... There's some stress on this face/ reality duality and that the search will rely on some sense with G [the Principal]. ... That strikes a sensitive note about dependence on other personalities and deeply relating. [There was a contact in the week from the Principal which I comment upon] That's me. But I know G was referring to this because he suddenly came out with attachment to the [my] family and stressed not to have mainstream Christianity as the agenda.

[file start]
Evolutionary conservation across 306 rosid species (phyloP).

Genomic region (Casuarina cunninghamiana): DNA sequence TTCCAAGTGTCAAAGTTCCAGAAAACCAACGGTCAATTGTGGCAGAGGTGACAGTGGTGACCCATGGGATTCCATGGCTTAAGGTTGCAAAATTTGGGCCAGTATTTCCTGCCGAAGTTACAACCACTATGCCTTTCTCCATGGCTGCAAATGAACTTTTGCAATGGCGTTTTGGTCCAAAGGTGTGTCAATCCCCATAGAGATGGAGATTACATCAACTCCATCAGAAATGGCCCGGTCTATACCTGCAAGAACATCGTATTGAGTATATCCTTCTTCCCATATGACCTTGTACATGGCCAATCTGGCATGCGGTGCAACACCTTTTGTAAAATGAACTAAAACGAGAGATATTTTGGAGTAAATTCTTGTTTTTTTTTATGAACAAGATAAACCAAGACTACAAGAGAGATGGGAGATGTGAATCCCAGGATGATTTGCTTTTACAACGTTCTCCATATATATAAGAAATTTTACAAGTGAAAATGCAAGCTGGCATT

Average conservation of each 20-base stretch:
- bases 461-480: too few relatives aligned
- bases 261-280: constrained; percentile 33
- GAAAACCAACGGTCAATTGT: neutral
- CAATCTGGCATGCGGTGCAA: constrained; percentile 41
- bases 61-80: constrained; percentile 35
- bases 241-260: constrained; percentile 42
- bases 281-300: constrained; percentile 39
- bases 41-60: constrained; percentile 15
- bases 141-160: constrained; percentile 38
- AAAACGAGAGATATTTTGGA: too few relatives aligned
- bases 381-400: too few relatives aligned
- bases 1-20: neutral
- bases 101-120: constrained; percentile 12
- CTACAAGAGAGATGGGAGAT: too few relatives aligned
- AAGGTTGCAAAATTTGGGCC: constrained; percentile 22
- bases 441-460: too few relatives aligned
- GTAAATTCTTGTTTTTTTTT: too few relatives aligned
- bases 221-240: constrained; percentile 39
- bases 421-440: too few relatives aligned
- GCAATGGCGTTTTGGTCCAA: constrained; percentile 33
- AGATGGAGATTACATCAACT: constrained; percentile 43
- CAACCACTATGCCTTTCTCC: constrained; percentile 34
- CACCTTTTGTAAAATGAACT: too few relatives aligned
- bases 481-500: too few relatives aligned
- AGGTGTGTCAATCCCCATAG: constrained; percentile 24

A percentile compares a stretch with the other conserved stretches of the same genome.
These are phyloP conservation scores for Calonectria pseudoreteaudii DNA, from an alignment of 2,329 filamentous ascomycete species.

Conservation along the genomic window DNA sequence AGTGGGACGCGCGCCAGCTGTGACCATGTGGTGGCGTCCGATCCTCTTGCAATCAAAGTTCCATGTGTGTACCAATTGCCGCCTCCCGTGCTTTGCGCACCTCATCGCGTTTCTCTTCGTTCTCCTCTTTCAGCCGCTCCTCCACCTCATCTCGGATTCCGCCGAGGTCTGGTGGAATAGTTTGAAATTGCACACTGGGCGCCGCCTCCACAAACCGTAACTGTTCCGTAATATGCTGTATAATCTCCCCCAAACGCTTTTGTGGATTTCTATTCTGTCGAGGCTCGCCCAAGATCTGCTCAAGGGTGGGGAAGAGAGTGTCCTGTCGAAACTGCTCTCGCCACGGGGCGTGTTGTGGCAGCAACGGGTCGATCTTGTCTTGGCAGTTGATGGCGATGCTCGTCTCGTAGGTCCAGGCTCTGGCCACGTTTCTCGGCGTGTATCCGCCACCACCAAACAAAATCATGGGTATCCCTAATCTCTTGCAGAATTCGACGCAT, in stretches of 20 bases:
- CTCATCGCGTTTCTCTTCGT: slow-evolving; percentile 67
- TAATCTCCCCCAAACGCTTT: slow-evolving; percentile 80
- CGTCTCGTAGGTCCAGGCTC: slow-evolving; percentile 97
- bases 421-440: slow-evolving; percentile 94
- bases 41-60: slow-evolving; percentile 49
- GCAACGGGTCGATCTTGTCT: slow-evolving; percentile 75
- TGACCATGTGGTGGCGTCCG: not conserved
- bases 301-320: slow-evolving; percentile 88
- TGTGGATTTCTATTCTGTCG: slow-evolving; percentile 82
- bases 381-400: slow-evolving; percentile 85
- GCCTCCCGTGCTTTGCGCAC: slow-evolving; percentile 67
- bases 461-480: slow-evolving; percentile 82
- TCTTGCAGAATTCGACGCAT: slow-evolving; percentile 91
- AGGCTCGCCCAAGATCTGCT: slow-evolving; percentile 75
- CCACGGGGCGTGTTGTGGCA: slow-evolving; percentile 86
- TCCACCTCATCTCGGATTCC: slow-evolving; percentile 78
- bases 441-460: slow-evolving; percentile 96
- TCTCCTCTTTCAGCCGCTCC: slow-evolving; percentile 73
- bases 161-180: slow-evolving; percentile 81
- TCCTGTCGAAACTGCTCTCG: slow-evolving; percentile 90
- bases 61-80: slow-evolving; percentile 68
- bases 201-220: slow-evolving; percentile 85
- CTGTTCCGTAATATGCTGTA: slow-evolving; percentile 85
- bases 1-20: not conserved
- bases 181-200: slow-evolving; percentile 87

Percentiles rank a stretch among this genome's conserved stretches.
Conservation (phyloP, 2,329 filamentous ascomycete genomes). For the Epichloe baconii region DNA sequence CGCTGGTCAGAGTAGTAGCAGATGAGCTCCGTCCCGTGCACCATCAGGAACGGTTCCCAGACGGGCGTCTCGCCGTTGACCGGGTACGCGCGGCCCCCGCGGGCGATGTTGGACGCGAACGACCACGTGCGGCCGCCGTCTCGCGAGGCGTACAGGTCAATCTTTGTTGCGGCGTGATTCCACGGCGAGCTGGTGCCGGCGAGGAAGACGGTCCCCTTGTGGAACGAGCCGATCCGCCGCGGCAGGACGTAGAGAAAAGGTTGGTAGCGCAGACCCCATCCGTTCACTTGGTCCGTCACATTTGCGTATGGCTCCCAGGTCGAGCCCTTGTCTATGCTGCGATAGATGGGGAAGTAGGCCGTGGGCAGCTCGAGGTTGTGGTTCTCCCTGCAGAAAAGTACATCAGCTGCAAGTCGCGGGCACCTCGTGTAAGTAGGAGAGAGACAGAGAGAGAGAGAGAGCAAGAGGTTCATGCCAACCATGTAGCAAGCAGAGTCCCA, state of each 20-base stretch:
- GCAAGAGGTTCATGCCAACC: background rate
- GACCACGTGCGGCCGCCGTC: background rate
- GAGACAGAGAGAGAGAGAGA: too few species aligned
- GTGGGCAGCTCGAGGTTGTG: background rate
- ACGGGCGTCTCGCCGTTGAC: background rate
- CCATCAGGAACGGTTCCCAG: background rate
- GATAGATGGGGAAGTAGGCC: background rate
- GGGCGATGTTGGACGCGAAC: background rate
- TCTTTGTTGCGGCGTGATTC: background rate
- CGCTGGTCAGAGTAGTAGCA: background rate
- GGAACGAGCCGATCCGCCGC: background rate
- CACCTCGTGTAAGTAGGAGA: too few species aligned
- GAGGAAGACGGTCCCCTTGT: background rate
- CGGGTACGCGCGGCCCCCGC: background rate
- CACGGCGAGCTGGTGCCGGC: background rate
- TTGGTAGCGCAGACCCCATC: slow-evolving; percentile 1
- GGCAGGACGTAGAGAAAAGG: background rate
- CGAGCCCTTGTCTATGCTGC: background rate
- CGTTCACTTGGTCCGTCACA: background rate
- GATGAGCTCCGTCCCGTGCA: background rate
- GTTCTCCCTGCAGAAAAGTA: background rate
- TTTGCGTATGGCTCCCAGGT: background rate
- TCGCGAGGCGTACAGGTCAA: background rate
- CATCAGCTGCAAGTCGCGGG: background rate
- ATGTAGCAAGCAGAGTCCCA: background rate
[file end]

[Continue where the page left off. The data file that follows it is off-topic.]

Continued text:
These passages stress that at this time, ex-Anglican, I was in a condition of search, and I had also just completed and been awarded my Ph.D. I was combining sociology and redefining theology - and yet wanted to be ecumenical. It seemed that I would need space and the Principal would help provide it. However, I was soon to discover that this space was not available, this breadth was not available and the Principal's somewhat Buddhist outlook would not be enough in that college and in that locality. This was not a Federation restriction, but Unitarianism in traditional Manchester and Lancashire and Cheshire, and the perception by Unitarianism of the Federation and keeping within some distance of orthodoxy. My strategy became not to mix with the Federation in what it does, but making the space I needed to grow, and yet having good relations on a more pluralist basis with other denominations there, a basis that they seemed to find quite acceptable. I always took the view that their trinitiarian rite of eucharist, the pressure point of the week, was their right, and Unitarians should not grumble for an occasional Unitarian version (not allowed), but make our own provision, being open for others to attend as their ceremony was for us. Furthermore, I was to find radicals, just like or close to me, training in those other denominations. I knew this would be so and was why the ecumenical side was important. I knew that denominations were widely differing coalitions: my Ph.D had said so! Somehow, though, this approach was not pleasing for Unitarian traditionalists still with a turn of the twentieth century view of liberal Christianity. I often found more agreement from fundamentalists and evangelicals!